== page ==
Warning!! This post may be steeped in shameless nostalgia.
Anybody who knows me, knows that I am a spaces person. For some or other reason I feel the deepest and purest compulsion to peer into other people’s spaces-made evident by the hours of wasted wifi I spend on The Selby, Arrested Motion’s Studio visits and basically any/every real estate website ever. I can’t explain this to you, or to myself. Perhaps it’s my minds way of prepping me for owning one million homes one day when I am all swimming in cash dollah. Maybe it’s fueled by the innate curiosity we- as humans- all have to ” see what’s on the other side of the fish tank”. More probable an explanation though is that I just have a very sad case of creepinitis. I like to look at people’s homes and work spaces and oooh and aahhh at all the pretties and then construct how I would have shaped the space/furniture/windows differently to make it better.
Anyways, I have been super fortunate to have inhabited two really great studio spaces over the past few years since moving to Cape Town and I had to leave them both. Born out of my iron conviction that all artists need a place to go and make a proper mess in while fully embracing the deconstructive/constructive/deconstructive instinct of a child without the worry of clean-up on the immediate conscious level, I sought them out.
My first was a nice big 27 squared meter room I rented in 2011 when the Old Industrial Centre still existed. It was on the 4th floor and I had my own room but shared the space with Mike, a photographer and Joanie, a sound designer. They each had their own spaces and Mike, although almost fossilized himself, was one of the nicest and most helpful people I’ver ever met. Joanie’s studio walls were squishy and dark blue- which I liked.
I rented my second studio in 2012. It was on the corner of Bree and Pepper Str in town situated in a shabby but perfect building called ” Rivets and Rockets”. What was even better was that ,for the most part- I shared it with the best of people ( see “welcome” note from Jotam to see just what a great person he was). Zara, Julio, Jotam and I shared the space although we never collided within the space nearly enough.
11. Reasons I loved the Rivets and Rockets Studio:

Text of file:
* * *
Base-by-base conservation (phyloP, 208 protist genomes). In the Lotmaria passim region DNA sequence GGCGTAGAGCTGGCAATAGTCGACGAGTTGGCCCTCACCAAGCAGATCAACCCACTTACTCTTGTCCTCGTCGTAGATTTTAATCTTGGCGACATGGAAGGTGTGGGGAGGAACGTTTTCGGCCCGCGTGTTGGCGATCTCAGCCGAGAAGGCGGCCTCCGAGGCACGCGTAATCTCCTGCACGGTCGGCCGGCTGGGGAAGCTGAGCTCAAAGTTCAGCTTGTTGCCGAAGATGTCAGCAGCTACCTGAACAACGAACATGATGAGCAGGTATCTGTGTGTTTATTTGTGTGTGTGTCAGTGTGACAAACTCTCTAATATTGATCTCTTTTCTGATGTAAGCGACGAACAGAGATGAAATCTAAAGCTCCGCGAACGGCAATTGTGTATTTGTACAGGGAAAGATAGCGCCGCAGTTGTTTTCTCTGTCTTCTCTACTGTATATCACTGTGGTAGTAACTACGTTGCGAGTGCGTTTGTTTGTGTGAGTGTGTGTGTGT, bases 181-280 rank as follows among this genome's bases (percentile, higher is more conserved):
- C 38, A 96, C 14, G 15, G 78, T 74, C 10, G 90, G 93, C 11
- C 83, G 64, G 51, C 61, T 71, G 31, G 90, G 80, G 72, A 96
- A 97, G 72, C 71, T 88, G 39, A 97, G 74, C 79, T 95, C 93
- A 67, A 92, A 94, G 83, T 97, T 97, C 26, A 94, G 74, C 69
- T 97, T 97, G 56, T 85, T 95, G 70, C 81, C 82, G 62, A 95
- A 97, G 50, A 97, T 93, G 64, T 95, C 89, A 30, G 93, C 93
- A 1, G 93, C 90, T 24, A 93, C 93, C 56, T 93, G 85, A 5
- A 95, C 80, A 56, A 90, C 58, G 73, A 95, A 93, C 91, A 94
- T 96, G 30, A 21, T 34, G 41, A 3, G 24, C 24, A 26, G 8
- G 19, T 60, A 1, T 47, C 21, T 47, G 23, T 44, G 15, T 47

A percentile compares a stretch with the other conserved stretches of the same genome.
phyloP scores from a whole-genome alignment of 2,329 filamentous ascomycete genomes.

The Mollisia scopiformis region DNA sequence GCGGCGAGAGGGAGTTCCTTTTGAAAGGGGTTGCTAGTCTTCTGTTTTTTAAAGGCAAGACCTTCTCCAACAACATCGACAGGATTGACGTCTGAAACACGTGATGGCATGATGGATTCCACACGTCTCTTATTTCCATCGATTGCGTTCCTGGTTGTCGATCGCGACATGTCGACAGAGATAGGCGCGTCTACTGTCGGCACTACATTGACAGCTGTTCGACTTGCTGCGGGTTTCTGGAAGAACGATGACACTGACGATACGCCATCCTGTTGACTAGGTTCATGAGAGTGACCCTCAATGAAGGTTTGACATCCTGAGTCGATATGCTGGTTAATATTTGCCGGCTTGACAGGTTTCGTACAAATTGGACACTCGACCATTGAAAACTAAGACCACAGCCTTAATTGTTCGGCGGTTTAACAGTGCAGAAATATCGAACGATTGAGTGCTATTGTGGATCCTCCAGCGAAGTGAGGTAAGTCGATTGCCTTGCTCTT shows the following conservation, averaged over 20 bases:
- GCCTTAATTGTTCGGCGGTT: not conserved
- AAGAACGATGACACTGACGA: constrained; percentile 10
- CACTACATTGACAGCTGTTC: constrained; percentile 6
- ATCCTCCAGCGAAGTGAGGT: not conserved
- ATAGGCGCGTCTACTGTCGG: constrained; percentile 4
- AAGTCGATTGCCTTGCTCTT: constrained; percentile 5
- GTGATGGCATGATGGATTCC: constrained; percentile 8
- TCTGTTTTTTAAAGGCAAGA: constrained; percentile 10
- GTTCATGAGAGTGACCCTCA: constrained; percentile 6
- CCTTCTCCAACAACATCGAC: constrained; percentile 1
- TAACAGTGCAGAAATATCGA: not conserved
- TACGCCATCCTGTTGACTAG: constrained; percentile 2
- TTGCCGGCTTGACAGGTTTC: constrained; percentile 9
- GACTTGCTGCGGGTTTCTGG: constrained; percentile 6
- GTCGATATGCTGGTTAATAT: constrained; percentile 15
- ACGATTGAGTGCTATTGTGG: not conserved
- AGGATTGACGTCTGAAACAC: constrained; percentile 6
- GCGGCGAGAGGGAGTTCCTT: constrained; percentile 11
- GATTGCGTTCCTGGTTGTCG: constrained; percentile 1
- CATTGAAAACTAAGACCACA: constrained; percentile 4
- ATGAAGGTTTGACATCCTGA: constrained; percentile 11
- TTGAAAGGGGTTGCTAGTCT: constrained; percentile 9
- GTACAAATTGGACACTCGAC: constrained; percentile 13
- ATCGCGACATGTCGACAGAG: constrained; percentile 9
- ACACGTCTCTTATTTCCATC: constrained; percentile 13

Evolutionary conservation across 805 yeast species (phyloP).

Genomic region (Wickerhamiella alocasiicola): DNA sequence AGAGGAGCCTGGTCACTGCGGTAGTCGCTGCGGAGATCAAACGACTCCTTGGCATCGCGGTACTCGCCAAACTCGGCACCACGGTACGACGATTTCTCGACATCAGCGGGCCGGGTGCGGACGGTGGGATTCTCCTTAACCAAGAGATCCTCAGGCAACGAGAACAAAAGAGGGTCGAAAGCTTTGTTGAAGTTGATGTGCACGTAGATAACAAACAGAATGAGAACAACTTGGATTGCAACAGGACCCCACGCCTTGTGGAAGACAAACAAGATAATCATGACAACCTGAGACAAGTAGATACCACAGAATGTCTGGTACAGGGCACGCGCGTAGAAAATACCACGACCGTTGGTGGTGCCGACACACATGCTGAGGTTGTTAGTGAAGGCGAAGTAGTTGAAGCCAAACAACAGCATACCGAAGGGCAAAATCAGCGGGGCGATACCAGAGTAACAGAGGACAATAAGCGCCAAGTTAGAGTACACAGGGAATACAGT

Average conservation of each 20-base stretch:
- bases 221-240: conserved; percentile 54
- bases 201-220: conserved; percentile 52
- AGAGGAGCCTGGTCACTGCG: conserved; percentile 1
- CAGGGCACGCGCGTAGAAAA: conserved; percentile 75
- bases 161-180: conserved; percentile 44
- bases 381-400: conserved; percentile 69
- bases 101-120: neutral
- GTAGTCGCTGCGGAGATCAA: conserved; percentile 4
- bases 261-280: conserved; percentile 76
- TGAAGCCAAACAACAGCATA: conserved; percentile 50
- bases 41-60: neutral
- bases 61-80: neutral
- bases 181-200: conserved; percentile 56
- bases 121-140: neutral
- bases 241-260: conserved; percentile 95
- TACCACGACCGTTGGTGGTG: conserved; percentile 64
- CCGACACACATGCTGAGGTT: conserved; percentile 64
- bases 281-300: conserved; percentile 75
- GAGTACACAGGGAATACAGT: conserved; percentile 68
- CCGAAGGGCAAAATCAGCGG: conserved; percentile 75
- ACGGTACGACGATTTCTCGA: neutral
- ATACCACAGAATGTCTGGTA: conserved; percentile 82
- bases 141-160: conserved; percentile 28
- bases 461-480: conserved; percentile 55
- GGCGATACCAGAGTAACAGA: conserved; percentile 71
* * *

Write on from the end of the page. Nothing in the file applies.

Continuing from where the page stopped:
Patricia and Toni, the landlords were grown-up children who made drones in their spare time and came to my exhibition. ( Their daughter was also the incarnation of Lilo form Lilo and Stitch).
It was sunny. It was rough around the edges.
Julz and I could go there after a night out.
I could go there and make a mess.
I could go there just to go there.
We had a great Persian rug donated by the kind and gracious Elu.
It was a 2 min walk from Jason’s Bakery- if ever I felt bourgeoisie and hungry.
I dreamt about bringing a mattress in and never leaving.
Sometimes me and Laura would walk from her studio to my studio to her studio on Friday afternoons just because we could. Then I’d guide her around the city until we felt hungry. ( Note: guide not jointly stroll)
In the evenings, orange light would reflect from the Pepper Club Hotel windows into the studio and ensure that even when the city was falling into darkness, I’d still have enough natural light to draw with.
It was the only place I was guaranteed to bump into Zara after she became a social hermit.
Things I didn’t like about the studio:
It cost monies.
It was a MISSION to clean.
The lady in the offices next to us started complaining about Julz making next-level beats a month before we left and that made him all self-conscious and annoyed every time he tried to be a emotionless techno producer.
Now all my stuff from the studio is sitting around my apartment- which I don’t mind because it’s welcome mess. Luckily my sister Julia, is the best person. Or else we’d have a problem. I don’t want to rent another studio until I can one day buy a studio because I hate leaving them. The End.